August 31, 2015

Valentino resigns after weeks of controversy

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Albuquerque Public Schools superintendent Luis Valentino. Photo courtesy APS website

© New Mexico Political Report, 2015. Media outlets may republish this story in whole or in part by providing credit to the New Mexico Political Report as the original source. Contact editor@nmpoliticalreport.com for additional inquiries

Following weeks of controversy, Albuquerque Public Schools Superintendent Luis Valentino resigned Monday after just over two months on the job.

Albuquerque Public Schools superintendent Luis Valentino. Photo courtesy APS website

Former Albuquerque Public Schools superintendent Luis Valentino. Photo courtesy APS website

Now Raquel M. Reedy, the school district’s associate superintendent for elementary education, will be acting superintendent for the time being.

The APS Board of Education unanimously accepted Valentino’s resignation after a two-and-a-half hour closed door meeting Monday morning. This followed two other closed door school board meetings last week that lasted a combined 10 hours. Terms of Valentino’s resignation weren’t immediately available; the school district promised to send them out today.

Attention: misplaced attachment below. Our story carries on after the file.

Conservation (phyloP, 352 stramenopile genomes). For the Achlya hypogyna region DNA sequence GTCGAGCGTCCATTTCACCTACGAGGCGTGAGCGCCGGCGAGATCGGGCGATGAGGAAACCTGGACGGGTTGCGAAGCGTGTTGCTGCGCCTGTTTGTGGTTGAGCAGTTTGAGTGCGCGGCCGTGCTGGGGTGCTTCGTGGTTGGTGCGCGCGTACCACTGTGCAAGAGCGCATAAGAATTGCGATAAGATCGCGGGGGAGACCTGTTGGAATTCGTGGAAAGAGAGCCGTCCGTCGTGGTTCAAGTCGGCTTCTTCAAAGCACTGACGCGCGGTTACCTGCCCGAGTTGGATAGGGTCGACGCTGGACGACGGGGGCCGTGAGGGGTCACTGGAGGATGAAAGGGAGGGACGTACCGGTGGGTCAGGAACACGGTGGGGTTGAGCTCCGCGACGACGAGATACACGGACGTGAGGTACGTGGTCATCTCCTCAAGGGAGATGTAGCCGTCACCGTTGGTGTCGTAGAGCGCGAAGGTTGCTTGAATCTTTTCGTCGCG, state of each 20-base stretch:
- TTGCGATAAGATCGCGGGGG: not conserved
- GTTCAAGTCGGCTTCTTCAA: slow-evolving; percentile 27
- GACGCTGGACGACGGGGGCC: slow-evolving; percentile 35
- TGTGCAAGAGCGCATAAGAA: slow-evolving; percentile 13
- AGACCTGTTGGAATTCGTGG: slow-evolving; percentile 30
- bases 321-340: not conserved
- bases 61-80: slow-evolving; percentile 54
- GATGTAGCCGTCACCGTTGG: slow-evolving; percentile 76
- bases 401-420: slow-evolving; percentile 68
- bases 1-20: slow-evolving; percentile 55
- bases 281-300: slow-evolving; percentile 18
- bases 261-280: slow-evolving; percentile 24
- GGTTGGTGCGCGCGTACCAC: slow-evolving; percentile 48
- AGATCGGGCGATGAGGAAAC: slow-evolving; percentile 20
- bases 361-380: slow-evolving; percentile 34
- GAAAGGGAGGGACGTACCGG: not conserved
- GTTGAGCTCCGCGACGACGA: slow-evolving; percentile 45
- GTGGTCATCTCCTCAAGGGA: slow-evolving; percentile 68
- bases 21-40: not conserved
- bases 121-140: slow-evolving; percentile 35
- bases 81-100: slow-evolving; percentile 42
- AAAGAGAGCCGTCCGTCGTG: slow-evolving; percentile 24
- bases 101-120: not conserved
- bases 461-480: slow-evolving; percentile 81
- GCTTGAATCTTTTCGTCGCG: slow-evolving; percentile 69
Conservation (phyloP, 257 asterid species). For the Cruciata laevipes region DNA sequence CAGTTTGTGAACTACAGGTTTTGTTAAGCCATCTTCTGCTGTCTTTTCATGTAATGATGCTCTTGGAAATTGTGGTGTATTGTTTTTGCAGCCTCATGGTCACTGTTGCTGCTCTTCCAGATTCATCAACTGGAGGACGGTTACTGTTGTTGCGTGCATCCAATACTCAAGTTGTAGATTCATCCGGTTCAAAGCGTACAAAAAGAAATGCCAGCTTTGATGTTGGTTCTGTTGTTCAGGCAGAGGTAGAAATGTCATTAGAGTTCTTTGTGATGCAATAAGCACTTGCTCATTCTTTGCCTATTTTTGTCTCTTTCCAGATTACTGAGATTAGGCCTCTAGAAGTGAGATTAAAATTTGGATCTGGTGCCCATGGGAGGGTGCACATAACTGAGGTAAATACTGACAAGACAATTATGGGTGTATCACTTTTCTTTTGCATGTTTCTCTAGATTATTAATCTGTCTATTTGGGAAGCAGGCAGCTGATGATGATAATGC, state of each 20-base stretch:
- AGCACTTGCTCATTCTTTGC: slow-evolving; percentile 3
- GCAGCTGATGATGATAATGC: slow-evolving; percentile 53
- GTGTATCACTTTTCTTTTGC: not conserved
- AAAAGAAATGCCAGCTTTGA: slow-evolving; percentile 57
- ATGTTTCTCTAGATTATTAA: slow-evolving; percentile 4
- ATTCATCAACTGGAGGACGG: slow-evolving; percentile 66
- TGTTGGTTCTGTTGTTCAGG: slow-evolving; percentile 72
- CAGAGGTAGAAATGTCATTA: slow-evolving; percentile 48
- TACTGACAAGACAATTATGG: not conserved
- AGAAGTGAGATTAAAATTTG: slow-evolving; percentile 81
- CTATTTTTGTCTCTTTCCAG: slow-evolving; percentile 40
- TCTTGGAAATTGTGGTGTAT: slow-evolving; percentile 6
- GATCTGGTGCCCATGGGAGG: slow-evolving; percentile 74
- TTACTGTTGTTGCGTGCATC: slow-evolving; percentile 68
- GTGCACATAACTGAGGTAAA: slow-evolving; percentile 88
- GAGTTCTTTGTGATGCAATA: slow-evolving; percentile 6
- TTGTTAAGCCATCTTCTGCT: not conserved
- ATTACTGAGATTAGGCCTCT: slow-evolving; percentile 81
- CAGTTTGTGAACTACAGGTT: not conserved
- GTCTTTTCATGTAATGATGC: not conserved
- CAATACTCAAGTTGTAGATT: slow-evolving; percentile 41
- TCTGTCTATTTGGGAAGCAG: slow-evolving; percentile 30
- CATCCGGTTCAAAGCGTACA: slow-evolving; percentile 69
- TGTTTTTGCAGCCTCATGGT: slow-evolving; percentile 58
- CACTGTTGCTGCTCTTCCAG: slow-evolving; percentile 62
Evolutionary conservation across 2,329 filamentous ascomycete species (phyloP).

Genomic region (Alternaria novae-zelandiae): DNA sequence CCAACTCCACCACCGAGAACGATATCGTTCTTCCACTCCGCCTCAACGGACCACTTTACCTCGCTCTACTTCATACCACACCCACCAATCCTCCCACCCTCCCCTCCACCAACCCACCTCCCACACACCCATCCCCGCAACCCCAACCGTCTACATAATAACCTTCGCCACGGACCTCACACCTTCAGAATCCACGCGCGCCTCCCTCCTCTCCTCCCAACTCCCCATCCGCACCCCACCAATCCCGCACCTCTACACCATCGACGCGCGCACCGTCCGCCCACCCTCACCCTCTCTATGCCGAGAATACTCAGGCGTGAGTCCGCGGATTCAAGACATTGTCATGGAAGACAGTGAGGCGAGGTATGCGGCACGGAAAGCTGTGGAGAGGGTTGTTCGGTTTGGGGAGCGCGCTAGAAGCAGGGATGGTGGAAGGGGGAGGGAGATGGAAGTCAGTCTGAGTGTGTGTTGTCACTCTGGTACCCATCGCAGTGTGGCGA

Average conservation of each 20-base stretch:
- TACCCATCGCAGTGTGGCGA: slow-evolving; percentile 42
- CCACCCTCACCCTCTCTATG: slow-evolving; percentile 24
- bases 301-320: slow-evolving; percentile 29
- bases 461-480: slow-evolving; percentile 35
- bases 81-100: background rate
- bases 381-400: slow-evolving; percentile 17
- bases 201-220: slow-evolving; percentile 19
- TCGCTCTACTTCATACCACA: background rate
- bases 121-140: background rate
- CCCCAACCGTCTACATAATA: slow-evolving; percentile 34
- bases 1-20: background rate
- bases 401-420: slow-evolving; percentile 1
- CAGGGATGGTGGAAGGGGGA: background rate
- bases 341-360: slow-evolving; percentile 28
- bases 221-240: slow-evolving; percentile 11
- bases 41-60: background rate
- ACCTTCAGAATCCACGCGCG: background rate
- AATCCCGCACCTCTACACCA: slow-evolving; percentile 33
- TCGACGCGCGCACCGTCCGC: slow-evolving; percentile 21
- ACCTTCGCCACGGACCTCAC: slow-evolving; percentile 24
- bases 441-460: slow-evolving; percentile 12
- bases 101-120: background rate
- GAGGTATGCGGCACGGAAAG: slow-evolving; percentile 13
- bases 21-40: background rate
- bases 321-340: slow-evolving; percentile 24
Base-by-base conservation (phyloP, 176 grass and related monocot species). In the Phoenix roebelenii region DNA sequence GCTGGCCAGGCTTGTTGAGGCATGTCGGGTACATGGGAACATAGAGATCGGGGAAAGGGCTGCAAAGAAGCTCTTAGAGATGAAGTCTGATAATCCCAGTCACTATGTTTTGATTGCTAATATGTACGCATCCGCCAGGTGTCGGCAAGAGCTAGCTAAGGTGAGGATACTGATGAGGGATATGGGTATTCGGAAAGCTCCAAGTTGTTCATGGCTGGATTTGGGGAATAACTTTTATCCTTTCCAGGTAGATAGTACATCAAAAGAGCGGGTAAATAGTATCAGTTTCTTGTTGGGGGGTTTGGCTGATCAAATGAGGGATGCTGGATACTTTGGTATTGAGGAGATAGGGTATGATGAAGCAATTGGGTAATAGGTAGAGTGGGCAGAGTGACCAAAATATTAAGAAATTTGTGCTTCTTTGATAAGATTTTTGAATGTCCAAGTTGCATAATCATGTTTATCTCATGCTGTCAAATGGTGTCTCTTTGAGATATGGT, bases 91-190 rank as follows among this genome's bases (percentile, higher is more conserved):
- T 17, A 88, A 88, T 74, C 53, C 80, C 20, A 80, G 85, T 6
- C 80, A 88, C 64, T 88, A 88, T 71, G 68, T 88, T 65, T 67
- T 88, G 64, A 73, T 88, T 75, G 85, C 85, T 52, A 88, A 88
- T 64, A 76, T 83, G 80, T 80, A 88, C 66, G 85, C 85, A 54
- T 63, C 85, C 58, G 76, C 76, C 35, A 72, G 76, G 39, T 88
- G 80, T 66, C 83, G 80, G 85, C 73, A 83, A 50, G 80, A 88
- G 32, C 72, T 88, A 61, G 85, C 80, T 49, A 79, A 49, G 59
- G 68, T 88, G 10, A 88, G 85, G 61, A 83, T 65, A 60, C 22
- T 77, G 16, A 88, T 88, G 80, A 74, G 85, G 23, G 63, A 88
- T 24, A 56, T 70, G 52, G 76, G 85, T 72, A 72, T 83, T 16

School board member David Percy read a prepared statement to the public about Valentino’s resignation.

“Given the parties’ differing views of the current incidents and the challenges in the district, and believing they have fundamental differences regarding the future of the district, an agreement has been reached which allows Dr. Valentino the ability to pursue other career interests and permits the board to hire another superintendent,” Percy said.

Valentino’s resignation contradicts statements he recently made to the media that he would not resign. Last week, he told New Mexico Political Report in an interview, “I do not believe I should resign in the context of what I am sharing with you.”

But the pressure to do so grew each day after New Mexico Political Report first found that his recently resigned deputy was facing a trial in October on previous charges of sexual assault of a child.

It started with a text message

From the time that Valentino accidentally sent a text message to Chief Financial Officer to the time that the Albuquerque Public Schools Board of education decided to move on was a little more than three weeks.

But for Albuquerque Public Schools, it probably seemed like much longer as nearly every day brought new startling news about the state’s largest school district. It all led up to the news that the deputy superintendent Jason Martinez was facing trial for four felonies related to sexual abuse of a child and two charges related to domestic violence. APS never knew because a background check was never completed.

Valentino himself was there for at least some of the first executive session (which is allowed under the state’s Open Meetings Act when discussing “limited personnel matters”).

It appears the hire of Jason Martinez, the deputy secretary hand-picked by Valentino, that ultimately led to the end of Valentino’s tenure in APS just months after being hired to replace another embattled superintendent, Winston Brooks.